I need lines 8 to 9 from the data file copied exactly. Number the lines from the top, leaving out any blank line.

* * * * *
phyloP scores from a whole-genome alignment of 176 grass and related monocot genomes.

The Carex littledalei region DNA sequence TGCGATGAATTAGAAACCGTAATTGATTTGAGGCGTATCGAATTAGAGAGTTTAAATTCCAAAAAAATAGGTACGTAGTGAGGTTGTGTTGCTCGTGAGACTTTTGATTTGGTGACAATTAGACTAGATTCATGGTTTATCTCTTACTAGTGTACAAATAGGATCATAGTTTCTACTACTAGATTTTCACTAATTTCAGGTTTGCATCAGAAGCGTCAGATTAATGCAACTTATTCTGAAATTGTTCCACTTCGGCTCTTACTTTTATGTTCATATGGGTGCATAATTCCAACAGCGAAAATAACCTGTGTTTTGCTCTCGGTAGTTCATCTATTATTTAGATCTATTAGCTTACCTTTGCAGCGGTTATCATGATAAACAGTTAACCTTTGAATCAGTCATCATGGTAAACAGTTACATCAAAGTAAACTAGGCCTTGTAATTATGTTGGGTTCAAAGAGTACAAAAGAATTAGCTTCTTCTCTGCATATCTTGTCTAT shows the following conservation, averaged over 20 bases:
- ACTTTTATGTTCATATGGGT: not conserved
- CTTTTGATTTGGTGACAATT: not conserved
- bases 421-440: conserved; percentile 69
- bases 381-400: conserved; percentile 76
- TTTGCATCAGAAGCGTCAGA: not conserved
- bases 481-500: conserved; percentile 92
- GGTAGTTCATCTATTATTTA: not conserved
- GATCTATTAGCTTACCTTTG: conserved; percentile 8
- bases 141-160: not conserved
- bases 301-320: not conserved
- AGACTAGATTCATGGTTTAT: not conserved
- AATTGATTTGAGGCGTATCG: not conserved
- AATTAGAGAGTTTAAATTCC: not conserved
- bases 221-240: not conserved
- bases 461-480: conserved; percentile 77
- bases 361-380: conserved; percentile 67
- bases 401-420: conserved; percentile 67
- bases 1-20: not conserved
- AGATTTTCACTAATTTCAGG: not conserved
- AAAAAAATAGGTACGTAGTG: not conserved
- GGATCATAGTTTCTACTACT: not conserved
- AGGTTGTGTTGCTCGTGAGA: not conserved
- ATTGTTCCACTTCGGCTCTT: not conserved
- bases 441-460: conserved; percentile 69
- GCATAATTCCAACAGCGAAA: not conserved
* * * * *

- bases 481-500: conserved; percentile 92
- GGTAGTTCATCTATTATTTA: not conserved